« home

Message from the Director


       

Annette Sisson “I have always imagined that Paradise will be a kind of library.
-Jorge Luis Borges

“If there’s a book you really want to read but it hasn’t been written yet, then you must write it.”
-Toni Morrison


Offered by celebrated writers Borges and Morrison, these statements indicate some of the hallmarks of Belmont’s “Master of Arts in English” program. Professors and students are genuinely passionate about reading and writing. Belmont faculty members are also deeply committed to student learning, which means that this love of reading and writing is pursued within a community of engagement, inquiry, and mutual collaboration.  Perhaps William Butler Yeats’ words, “Education is not the filling of a pail but the lighting of a fire,” best describe the teaching philosophy and pedagogical practice of the graduate English faculty.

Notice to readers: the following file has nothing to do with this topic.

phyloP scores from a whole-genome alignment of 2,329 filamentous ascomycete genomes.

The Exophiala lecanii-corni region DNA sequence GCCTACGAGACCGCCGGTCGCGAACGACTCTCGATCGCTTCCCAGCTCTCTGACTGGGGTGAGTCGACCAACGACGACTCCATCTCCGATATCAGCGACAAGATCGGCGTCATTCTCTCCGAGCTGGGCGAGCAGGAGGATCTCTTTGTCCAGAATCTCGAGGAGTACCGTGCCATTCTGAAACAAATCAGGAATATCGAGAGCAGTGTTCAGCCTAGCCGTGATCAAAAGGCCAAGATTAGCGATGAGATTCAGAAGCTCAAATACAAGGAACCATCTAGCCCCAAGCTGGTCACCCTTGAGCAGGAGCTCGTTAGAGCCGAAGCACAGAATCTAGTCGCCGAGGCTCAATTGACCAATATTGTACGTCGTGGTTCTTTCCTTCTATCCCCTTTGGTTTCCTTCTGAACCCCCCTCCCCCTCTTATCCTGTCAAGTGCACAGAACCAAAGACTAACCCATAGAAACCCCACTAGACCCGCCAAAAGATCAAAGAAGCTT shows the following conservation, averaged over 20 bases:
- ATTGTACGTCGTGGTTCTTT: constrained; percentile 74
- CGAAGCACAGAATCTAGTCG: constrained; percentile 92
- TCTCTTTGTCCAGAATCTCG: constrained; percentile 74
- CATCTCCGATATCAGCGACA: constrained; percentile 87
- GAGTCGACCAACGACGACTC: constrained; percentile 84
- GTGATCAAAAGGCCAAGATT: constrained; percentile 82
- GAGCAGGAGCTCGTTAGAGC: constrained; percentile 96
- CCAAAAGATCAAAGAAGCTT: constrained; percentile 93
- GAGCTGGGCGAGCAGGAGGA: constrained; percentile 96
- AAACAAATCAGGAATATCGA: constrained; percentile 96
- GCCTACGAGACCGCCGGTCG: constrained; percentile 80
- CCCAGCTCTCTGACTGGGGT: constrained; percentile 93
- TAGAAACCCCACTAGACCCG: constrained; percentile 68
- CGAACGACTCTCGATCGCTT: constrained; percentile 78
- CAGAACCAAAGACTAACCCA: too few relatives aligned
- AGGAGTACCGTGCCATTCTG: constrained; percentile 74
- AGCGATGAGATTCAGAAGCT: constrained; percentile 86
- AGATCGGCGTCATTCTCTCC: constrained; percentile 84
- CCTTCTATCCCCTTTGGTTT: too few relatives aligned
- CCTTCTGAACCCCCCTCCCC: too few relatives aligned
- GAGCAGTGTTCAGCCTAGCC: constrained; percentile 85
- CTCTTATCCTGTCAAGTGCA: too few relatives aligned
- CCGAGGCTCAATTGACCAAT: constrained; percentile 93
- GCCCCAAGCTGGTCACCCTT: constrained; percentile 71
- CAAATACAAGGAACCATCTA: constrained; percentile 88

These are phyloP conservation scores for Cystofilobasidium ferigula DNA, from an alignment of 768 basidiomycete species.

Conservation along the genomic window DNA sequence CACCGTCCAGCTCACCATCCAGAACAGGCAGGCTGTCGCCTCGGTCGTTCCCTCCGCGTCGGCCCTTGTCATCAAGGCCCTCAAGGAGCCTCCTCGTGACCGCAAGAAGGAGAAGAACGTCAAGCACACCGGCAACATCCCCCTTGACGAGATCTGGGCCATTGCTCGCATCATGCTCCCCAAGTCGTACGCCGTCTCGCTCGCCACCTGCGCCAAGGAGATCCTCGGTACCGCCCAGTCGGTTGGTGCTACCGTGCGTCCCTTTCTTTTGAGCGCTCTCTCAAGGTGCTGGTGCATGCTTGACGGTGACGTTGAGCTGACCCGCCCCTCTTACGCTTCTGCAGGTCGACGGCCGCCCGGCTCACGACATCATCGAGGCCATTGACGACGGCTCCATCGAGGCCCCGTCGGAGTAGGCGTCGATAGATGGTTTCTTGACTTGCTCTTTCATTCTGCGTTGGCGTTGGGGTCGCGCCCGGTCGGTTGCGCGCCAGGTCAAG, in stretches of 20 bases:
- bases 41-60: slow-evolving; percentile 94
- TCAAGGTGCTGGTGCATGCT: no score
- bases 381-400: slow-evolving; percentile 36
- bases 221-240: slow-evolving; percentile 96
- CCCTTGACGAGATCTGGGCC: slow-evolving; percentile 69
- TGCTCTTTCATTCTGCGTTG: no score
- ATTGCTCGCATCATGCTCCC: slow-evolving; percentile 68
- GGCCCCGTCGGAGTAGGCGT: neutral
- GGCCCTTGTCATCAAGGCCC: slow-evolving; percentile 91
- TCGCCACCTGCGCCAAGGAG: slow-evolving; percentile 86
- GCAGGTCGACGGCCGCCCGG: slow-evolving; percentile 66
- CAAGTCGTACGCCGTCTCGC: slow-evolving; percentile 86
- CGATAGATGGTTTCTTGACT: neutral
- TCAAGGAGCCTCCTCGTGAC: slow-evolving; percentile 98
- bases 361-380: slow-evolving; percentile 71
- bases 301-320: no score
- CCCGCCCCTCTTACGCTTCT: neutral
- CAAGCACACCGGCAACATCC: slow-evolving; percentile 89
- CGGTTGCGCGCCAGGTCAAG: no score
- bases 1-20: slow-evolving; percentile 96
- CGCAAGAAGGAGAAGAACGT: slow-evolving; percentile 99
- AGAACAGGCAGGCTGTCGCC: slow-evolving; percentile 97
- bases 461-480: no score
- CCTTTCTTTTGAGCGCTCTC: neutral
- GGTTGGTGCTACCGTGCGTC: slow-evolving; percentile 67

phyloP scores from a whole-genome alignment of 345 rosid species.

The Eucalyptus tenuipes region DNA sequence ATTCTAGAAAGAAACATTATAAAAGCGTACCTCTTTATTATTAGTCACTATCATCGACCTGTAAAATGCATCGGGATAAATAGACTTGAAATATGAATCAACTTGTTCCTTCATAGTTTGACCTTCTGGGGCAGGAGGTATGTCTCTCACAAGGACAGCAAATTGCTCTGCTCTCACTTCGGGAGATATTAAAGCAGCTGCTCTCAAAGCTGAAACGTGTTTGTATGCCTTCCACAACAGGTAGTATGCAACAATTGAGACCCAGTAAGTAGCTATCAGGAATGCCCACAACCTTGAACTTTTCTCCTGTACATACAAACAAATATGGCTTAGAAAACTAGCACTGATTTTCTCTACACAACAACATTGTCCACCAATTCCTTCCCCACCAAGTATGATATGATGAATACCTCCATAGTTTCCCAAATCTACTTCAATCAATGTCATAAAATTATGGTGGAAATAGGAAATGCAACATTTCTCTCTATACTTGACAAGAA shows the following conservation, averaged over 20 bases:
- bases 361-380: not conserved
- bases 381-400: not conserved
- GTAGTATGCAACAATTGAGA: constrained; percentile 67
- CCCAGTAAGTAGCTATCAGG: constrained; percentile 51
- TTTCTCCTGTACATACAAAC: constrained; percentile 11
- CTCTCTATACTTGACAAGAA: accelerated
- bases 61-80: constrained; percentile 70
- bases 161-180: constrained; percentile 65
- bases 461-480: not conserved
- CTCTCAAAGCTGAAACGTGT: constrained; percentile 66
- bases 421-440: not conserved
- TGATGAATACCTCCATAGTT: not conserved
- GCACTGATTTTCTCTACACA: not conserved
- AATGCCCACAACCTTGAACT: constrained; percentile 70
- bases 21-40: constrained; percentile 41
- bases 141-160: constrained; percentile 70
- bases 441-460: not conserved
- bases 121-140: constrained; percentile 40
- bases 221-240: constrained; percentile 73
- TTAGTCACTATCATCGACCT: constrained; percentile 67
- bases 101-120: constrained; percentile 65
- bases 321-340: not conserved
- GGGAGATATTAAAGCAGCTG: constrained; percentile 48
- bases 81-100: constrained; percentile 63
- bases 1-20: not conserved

Not surprisingly, Belmont’s “Master of Arts in English” program provides a supportive atmosphere in which book lovers can stoke their passions for literature—as creators, consumers, and interpreters. To this end we offer two tracks, one in literature and one in writing. The literature track focuses on studying literary texts—what they are; how they work; how their contexts are relevant; and the approaches through which they can be understood, interpreted, and appreciated. The writing track affords students the opportunity to study various literary genres and to work toward developing their own literary achievements, receiving feedback from faculty and peers along the way. Both tracks combine academic rigor and a caring faculty who are committed to encouraging students to succeed in their pursuits, both at Belmont and beyond.

If you have questions about our program, please contact me at the email address link or phone number listed below. In the meantime, I’ll be here, awaiting your messages, thinking about how to stoke the fires of learning, and—of course—reading books.

contact Dr. Annette Sisson
(615) 460-6803

Because "it's never too late to be what you might have been."

- George Eliot (a.k.a Mary Ann Evans)



connect